Is It Safe to Breastfeed During COVID-19?

Keep you and your baby safe with these breastfeeding tips

An African-American mother breastfeeding her baby during COVID-19 pandemic.

Keep you and your baby safe with these breastfeeding tips

The COVID-19 pandemic has changed the way we do so many everyday activities, including how we care for our families. We know we can help lower children’s risk with hand washing and social distancing, but what if you’re caring for an infant? Is it safe to breastfeed during COVID?

According to the American Academy of Pediatrics, breastfeeding benefits both baby and mother. Breast milk provides the optimal mix of nutrients and antibodies for babies and is easier to digest. Human milk also reduces babies’ risk of allergies and helps protect against diseases. Breastfeeding mothers have a lower risk of developing breast and ovarian cancer, anemia and osteoporosis.

“There are so many reasons to breastfeed, but it’s understandable that women are concerned about passing the coronavirus virus to their babies through their breast milk,” says Renee Nelson, MD, an OB-GYN at Scripps Clinic La Jolla. “The good news is, breast milk is not likely to pass COVID from mother to baby.”

If you’re a breastfeeding mom (or a caregiver who feeds bottled breast milk) and you have no COVID-19 symptoms nor been in contact with anyone who has the virus, you can feed your baby as usual. However, if you suspect — or know for sure — that you have been infected, you should take precautions to avoid spreading the virus.

The Centers for Disease Control (CDC) recommends taking the following steps to help keep you, your baby and any caregivers safe during the pandemic.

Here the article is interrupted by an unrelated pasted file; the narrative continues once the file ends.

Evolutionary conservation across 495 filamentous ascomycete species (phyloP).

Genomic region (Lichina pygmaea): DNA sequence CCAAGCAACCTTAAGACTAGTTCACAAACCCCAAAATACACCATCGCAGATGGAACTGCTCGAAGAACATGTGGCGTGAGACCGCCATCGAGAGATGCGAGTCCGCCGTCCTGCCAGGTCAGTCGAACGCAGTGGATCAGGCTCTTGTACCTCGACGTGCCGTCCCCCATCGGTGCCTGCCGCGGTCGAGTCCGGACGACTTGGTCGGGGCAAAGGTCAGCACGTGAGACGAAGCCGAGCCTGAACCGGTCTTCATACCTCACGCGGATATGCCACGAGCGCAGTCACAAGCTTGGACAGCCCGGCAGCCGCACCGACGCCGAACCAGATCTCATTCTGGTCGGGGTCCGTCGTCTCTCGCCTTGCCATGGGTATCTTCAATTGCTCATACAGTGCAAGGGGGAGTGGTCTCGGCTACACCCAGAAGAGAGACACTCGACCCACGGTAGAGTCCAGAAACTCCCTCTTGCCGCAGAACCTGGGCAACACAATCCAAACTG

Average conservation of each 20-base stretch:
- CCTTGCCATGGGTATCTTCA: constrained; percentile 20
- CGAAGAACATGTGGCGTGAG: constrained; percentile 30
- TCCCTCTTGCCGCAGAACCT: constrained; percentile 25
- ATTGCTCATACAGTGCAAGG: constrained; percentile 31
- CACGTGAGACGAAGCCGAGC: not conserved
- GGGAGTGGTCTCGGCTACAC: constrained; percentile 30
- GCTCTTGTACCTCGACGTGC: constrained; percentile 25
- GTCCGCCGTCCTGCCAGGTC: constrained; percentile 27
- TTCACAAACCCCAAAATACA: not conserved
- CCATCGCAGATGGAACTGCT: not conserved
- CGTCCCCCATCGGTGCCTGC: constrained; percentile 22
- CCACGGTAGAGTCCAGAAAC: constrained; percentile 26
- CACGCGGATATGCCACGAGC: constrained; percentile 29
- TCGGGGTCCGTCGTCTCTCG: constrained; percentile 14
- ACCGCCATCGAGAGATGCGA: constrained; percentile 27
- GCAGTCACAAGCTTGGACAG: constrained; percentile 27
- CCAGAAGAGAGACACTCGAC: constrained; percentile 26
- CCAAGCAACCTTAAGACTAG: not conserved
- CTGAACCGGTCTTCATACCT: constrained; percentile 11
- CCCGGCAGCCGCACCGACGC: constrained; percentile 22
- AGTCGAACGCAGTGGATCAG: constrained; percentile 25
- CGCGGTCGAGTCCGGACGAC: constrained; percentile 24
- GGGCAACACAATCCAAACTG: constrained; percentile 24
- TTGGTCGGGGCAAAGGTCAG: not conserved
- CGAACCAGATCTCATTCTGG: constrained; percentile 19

If you think or know you have COVID

If you have symptoms of COVID-19 or have tested positive for the virus, let your doctor know and follow their recommendations for breastfeeding your baby. Be sure to:

  • Wash your hands before touching your baby
  • Wear a mask, if possible, while breastfeeding

In addition, you and your baby should follow guidelines for home isolation to help prevent others in your household from becoming infected. This includes staying home in a specific “sick room,” such as a bedroom, not sharing household items, such as towels or dishes, and using a separate bathroom if possible. If someone needs to bring you food or supplies, both of you should stay at least six feet apart and wear a mask. (Do not put a mask on children under two years of age due to the risk of suffocation.)

Your doctor is your best source of information about when it is safe to be with others, but in general you should wait until at least 10 days have passed since symptoms first appeared and your body temperature is normal (without fever-reducing medication) for at least 24 hours.

If you pump breast milk

If you know or suspect you have COVID-19 and would rather not feed your baby, you can pump your breast milk and have a healthy caregiver bottle-feed your baby until you are well enough to resume feeding. Your caregiver should wear a mask while feeding your baby.

Any time you pump breast milk, it’s smart to take the following steps:

  • Wash your hands using soap and water before expressing breast milk either by hand or with a breast pump. If soap and water are not available, use hand sanitizer with at least 60% alcohol.
  • Wash your hands before handling pumps and bottles.
  • Clean and sanitize breast pumps and bottle parts after each use.

If you need breastfeeding support

“For some mothers, especially first-time moms, breastfeeding can be a challenge even without COVID concerns,” says Dr. Nelson. “If you have questions about breastfeeding your baby, or need help getting your baby to latch on properly or other breastfeeding tips, Scripps has lactation consultants who are ready to help.”

Scripps offers breastfeeding support in our hospitals, by phone or virtually online. We also have breastfeeding support groups where moms can share their challenges and solutions. Find out more about breastfeeding support at Scripps.

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